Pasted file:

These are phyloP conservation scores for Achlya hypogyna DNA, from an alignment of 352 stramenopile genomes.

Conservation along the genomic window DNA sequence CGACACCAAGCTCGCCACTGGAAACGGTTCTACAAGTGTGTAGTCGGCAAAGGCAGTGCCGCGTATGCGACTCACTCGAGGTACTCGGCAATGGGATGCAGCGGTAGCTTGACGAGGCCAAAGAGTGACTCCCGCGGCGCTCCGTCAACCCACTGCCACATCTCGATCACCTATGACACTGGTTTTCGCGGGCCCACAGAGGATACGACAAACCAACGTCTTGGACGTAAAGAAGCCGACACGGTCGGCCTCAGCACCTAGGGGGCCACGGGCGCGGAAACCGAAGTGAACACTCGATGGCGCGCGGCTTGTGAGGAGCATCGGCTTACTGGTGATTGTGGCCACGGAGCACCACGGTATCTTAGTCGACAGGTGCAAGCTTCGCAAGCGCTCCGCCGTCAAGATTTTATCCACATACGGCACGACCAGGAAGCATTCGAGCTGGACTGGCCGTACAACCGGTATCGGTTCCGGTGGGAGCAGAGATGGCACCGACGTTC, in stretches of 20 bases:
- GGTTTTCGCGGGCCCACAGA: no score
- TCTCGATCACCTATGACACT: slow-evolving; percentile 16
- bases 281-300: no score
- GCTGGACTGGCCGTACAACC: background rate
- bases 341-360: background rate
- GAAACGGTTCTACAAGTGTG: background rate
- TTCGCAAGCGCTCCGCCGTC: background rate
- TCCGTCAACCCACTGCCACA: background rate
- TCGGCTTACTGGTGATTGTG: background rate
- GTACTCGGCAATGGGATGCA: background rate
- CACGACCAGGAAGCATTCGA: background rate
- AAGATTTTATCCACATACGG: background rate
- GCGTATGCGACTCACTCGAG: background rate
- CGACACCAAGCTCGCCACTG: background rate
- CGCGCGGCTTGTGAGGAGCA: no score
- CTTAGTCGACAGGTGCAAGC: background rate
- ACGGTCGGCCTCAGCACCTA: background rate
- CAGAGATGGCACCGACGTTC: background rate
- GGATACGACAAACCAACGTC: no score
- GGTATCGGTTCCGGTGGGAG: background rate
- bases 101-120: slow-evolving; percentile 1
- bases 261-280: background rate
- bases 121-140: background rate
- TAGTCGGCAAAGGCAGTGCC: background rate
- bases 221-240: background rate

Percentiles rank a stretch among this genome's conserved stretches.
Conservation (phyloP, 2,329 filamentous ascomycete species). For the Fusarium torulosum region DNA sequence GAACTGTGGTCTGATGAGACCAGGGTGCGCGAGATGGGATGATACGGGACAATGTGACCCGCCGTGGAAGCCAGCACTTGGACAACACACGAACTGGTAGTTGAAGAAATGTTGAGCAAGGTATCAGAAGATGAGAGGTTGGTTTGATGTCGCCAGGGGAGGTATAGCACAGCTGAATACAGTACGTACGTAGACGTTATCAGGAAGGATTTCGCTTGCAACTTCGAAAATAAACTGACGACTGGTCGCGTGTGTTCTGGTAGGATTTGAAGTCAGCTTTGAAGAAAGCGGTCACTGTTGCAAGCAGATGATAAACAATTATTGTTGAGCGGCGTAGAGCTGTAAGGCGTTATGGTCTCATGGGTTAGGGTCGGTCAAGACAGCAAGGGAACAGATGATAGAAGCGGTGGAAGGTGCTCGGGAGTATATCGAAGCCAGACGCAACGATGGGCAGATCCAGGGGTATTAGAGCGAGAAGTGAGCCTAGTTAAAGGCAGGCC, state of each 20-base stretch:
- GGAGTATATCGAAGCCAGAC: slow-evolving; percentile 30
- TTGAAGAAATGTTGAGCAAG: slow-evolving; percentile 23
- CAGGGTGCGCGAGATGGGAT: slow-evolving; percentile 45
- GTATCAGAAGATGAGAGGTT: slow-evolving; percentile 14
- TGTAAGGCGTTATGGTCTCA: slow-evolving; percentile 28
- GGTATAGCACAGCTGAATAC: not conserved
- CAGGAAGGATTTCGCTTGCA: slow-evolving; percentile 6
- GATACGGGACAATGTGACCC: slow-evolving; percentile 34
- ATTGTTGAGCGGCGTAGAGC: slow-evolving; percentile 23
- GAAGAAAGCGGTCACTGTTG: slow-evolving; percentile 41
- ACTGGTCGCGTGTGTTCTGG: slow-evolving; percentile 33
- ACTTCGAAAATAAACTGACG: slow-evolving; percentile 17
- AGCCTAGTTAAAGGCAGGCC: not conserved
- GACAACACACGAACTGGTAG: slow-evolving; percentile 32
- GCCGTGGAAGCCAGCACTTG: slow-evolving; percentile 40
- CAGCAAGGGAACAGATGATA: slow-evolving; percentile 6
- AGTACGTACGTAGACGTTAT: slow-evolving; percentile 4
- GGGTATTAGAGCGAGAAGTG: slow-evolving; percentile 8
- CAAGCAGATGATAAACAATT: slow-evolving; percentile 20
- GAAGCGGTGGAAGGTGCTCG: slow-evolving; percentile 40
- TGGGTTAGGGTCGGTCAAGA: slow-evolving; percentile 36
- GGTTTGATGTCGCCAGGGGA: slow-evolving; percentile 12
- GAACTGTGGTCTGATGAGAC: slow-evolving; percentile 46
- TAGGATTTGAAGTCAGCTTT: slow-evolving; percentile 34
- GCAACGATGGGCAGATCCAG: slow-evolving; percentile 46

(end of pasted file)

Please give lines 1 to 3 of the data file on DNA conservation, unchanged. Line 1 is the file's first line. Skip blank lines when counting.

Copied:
These are phyloP conservation scores for Achlya hypogyna DNA, from an alignment of 352 stramenopile genomes.

Conservation along the genomic window DNA sequence CGACACCAAGCTCGCCACTGGAAACGGTTCTACAAGTGTGTAGTCGGCAAAGGCAGTGCCGCGTATGCGACTCACTCGAGGTACTCGGCAATGGGATGCAGCGGTAGCTTGACGAGGCCAAAGAGTGACTCCCGCGGCGCTCCGTCAACCCACTGCCACATCTCGATCACCTATGACACTGGTTTTCGCGGGCCCACAGAGGATACGACAAACCAACGTCTTGGACGTAAAGAAGCCGACACGGTCGGCCTCAGCACCTAGGGGGCCACGGGCGCGGAAACCGAAGTGAACACTCGATGGCGCGCGGCTTGTGAGGAGCATCGGCTTACTGGTGATTGTGGCCACGGAGCACCACGGTATCTTAGTCGACAGGTGCAAGCTTCGCAAGCGCTCCGCCGTCAAGATTTTATCCACATACGGCACGACCAGGAAGCATTCGAGCTGGACTGGCCGTACAACCGGTATCGGTTCCGGTGGGAGCAGAGATGGCACCGACGTTC, in stretches of 20 bases:
- GGTTTTCGCGGGCCCACAGA: no score